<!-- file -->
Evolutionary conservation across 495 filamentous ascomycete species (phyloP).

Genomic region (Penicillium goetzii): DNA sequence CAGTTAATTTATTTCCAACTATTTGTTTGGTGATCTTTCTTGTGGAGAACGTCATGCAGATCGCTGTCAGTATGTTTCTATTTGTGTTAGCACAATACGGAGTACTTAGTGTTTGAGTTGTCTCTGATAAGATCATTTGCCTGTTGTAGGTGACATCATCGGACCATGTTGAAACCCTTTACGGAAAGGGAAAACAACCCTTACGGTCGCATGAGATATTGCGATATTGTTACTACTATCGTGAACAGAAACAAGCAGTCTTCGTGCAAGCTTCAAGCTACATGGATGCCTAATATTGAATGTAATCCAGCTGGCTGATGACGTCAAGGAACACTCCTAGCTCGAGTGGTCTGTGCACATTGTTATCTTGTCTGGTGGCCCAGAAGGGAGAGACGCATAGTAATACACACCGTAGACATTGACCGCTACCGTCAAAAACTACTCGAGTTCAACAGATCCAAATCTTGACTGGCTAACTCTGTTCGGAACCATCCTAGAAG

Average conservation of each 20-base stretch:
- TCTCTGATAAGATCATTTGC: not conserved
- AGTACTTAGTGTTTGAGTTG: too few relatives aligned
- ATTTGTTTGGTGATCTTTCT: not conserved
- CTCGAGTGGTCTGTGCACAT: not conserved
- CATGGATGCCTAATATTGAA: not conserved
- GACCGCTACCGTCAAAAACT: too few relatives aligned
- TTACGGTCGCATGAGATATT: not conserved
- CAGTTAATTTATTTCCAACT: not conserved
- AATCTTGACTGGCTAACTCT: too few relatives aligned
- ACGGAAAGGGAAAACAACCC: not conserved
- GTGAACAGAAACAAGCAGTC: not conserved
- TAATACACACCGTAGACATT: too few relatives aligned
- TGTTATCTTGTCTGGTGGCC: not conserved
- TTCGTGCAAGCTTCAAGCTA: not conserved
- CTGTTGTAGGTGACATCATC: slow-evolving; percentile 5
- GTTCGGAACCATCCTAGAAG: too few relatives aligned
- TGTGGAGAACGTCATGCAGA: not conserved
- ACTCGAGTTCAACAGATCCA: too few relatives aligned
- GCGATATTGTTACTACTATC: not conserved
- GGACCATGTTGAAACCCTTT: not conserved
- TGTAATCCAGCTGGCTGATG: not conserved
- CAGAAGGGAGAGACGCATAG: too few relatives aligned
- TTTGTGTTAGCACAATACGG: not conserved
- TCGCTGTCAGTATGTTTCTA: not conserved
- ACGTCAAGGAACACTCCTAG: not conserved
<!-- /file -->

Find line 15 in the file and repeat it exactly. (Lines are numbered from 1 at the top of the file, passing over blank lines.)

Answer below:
- TAATACACACCGTAGACATT: too few relatives aligned